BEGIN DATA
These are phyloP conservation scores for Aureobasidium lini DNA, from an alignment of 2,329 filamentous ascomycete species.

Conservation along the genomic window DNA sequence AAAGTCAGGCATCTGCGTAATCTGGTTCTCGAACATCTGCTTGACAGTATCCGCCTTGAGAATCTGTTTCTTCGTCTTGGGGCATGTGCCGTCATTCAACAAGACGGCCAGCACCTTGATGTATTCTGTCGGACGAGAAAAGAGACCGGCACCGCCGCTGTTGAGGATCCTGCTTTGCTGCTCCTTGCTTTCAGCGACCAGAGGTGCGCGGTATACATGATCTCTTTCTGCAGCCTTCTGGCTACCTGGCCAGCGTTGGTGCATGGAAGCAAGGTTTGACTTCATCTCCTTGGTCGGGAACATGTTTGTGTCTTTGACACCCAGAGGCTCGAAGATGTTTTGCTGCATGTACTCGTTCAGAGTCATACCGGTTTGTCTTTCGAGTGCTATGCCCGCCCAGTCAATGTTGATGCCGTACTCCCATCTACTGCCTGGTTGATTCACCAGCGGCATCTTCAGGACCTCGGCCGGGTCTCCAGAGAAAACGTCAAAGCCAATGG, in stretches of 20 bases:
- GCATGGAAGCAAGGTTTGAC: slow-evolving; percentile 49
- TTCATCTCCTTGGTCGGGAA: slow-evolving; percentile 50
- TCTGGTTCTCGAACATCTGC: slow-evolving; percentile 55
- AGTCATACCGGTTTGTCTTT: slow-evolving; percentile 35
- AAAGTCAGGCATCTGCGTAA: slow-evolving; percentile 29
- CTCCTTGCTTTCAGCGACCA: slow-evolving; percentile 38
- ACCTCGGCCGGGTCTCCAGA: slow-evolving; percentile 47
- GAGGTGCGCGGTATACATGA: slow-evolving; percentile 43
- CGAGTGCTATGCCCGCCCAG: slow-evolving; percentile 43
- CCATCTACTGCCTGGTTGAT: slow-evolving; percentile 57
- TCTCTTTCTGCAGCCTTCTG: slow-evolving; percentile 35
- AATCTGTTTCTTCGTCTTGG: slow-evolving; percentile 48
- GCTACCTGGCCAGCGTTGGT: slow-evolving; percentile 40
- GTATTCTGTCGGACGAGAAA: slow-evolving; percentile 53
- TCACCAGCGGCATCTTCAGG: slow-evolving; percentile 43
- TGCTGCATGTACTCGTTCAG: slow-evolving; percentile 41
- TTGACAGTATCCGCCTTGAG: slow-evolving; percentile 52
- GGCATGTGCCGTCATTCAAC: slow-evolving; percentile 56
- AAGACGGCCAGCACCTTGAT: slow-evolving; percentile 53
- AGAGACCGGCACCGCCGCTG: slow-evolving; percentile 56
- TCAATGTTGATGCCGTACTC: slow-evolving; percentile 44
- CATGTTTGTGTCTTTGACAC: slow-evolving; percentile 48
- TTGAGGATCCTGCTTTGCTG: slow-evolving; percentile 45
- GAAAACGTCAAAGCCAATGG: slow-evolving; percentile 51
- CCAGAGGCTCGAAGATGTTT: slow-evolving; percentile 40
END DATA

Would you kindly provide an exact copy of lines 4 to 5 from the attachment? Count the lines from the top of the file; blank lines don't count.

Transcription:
- TTCATCTCCTTGGTCGGGAA: slow-evolving; percentile 50
- TCTGGTTCTCGAACATCTGC: slow-evolving; percentile 55